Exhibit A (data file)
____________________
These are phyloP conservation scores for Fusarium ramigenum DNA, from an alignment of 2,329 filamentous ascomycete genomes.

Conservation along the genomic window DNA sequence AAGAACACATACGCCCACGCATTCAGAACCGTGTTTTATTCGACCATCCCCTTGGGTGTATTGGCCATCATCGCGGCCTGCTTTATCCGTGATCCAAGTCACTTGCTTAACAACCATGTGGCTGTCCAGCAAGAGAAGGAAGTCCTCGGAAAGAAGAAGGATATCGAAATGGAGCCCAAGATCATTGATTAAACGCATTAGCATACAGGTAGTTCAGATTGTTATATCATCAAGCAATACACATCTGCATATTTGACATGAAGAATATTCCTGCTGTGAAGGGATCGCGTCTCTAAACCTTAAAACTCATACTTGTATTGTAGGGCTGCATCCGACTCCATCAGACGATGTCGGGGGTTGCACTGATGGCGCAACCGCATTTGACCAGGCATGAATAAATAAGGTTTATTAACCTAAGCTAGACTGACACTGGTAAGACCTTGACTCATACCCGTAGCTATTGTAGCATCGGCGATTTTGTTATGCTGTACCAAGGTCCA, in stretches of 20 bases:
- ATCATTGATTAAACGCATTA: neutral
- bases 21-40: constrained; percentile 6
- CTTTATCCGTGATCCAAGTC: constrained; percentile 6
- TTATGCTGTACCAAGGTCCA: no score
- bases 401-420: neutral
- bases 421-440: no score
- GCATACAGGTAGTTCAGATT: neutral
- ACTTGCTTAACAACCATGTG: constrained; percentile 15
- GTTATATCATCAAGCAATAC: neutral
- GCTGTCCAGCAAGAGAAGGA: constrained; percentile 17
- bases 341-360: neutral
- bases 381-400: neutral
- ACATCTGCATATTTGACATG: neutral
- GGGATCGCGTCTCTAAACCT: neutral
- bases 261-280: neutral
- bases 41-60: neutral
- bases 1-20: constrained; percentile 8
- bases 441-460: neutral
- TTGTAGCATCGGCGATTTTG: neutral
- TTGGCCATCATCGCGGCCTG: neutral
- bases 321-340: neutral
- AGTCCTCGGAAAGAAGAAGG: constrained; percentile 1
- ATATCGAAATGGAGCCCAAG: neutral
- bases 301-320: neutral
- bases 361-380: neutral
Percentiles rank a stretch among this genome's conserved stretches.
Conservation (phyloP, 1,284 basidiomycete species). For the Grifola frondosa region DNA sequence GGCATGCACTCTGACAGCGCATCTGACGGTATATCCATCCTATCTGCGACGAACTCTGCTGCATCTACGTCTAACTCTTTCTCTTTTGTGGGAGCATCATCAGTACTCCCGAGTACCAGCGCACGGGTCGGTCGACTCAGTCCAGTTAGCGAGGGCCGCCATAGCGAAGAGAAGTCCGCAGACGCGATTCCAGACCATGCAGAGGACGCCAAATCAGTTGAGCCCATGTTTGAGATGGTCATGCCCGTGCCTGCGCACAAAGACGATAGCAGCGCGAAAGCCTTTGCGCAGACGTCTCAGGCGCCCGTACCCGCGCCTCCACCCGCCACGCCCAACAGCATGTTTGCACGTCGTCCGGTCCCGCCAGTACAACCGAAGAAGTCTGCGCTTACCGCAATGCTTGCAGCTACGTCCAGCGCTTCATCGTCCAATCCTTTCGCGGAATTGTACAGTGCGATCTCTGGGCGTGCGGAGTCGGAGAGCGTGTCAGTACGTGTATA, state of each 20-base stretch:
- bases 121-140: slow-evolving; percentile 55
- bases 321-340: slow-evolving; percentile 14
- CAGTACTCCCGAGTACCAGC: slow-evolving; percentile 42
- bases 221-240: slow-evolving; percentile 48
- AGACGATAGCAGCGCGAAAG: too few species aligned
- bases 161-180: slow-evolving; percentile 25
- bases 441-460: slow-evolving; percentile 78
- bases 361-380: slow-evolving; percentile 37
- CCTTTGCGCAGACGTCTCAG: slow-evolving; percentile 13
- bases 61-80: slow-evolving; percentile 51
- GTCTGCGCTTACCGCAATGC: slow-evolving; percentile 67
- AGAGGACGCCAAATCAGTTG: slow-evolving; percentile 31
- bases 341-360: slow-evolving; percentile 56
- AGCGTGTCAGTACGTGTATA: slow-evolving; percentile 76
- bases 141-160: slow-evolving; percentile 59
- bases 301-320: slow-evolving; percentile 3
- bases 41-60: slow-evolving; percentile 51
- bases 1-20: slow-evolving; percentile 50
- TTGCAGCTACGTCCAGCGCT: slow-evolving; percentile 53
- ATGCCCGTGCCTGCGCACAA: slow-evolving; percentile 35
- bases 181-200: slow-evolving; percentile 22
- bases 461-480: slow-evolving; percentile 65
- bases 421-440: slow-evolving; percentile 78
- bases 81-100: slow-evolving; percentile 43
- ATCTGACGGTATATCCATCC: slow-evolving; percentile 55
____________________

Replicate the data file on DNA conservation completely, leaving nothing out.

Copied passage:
These are phyloP conservation scores for Fusarium ramigenum DNA, from an alignment of 2,329 filamentous ascomycete genomes.

Conservation along the genomic window DNA sequence AAGAACACATACGCCCACGCATTCAGAACCGTGTTTTATTCGACCATCCCCTTGGGTGTATTGGCCATCATCGCGGCCTGCTTTATCCGTGATCCAAGTCACTTGCTTAACAACCATGTGGCTGTCCAGCAAGAGAAGGAAGTCCTCGGAAAGAAGAAGGATATCGAAATGGAGCCCAAGATCATTGATTAAACGCATTAGCATACAGGTAGTTCAGATTGTTATATCATCAAGCAATACACATCTGCATATTTGACATGAAGAATATTCCTGCTGTGAAGGGATCGCGTCTCTAAACCTTAAAACTCATACTTGTATTGTAGGGCTGCATCCGACTCCATCAGACGATGTCGGGGGTTGCACTGATGGCGCAACCGCATTTGACCAGGCATGAATAAATAAGGTTTATTAACCTAAGCTAGACTGACACTGGTAAGACCTTGACTCATACCCGTAGCTATTGTAGCATCGGCGATTTTGTTATGCTGTACCAAGGTCCA, in stretches of 20 bases:
- ATCATTGATTAAACGCATTA: neutral
- bases 21-40: constrained; percentile 6
- CTTTATCCGTGATCCAAGTC: constrained; percentile 6
- TTATGCTGTACCAAGGTCCA: no score
- bases 401-420: neutral
- bases 421-440: no score
- GCATACAGGTAGTTCAGATT: neutral
- ACTTGCTTAACAACCATGTG: constrained; percentile 15
- GTTATATCATCAAGCAATAC: neutral
- GCTGTCCAGCAAGAGAAGGA: constrained; percentile 17
- bases 341-360: neutral
- bases 381-400: neutral
- ACATCTGCATATTTGACATG: neutral
- GGGATCGCGTCTCTAAACCT: neutral
- bases 261-280: neutral
- bases 41-60: neutral
- bases 1-20: constrained; percentile 8
- bases 441-460: neutral
- TTGTAGCATCGGCGATTTTG: neutral
- TTGGCCATCATCGCGGCCTG: neutral
- bases 321-340: neutral
- AGTCCTCGGAAAGAAGAAGG: constrained; percentile 1
- ATATCGAAATGGAGCCCAAG: neutral
- bases 301-320: neutral
- bases 361-380: neutral
Percentiles rank a stretch among this genome's conserved stretches.
Conservation (phyloP, 1,284 basidiomycete species). For the Grifola frondosa region DNA sequence GGCATGCACTCTGACAGCGCATCTGACGGTATATCCATCCTATCTGCGACGAACTCTGCTGCATCTACGTCTAACTCTTTCTCTTTTGTGGGAGCATCATCAGTACTCCCGAGTACCAGCGCACGGGTCGGTCGACTCAGTCCAGTTAGCGAGGGCCGCCATAGCGAAGAGAAGTCCGCAGACGCGATTCCAGACCATGCAGAGGACGCCAAATCAGTTGAGCCCATGTTTGAGATGGTCATGCCCGTGCCTGCGCACAAAGACGATAGCAGCGCGAAAGCCTTTGCGCAGACGTCTCAGGCGCCCGTACCCGCGCCTCCACCCGCCACGCCCAACAGCATGTTTGCACGTCGTCCGGTCCCGCCAGTACAACCGAAGAAGTCTGCGCTTACCGCAATGCTTGCAGCTACGTCCAGCGCTTCATCGTCCAATCCTTTCGCGGAATTGTACAGTGCGATCTCTGGGCGTGCGGAGTCGGAGAGCGTGTCAGTACGTGTATA, state of each 20-base stretch:
- bases 121-140: slow-evolving; percentile 55
- bases 321-340: slow-evolving; percentile 14
- CAGTACTCCCGAGTACCAGC: slow-evolving; percentile 42
- bases 221-240: slow-evolving; percentile 48
- AGACGATAGCAGCGCGAAAG: too few species aligned
- bases 161-180: slow-evolving; percentile 25
- bases 441-460: slow-evolving; percentile 78
- bases 361-380: slow-evolving; percentile 37
- CCTTTGCGCAGACGTCTCAG: slow-evolving; percentile 13
- bases 61-80: slow-evolving; percentile 51
- GTCTGCGCTTACCGCAATGC: slow-evolving; percentile 67
- AGAGGACGCCAAATCAGTTG: slow-evolving; percentile 31
- bases 341-360: slow-evolving; percentile 56
- AGCGTGTCAGTACGTGTATA: slow-evolving; percentile 76
- bases 141-160: slow-evolving; percentile 59
- bases 301-320: slow-evolving; percentile 3
- bases 41-60: slow-evolving; percentile 51
- bases 1-20: slow-evolving; percentile 50
- TTGCAGCTACGTCCAGCGCT: slow-evolving; percentile 53
- ATGCCCGTGCCTGCGCACAA: slow-evolving; percentile 35
- bases 181-200: slow-evolving; percentile 22
- bases 461-480: slow-evolving; percentile 65
- bases 421-440: slow-evolving; percentile 78
- bases 81-100: slow-evolving; percentile 43
- ATCTGACGGTATATCCATCC: slow-evolving; percentile 55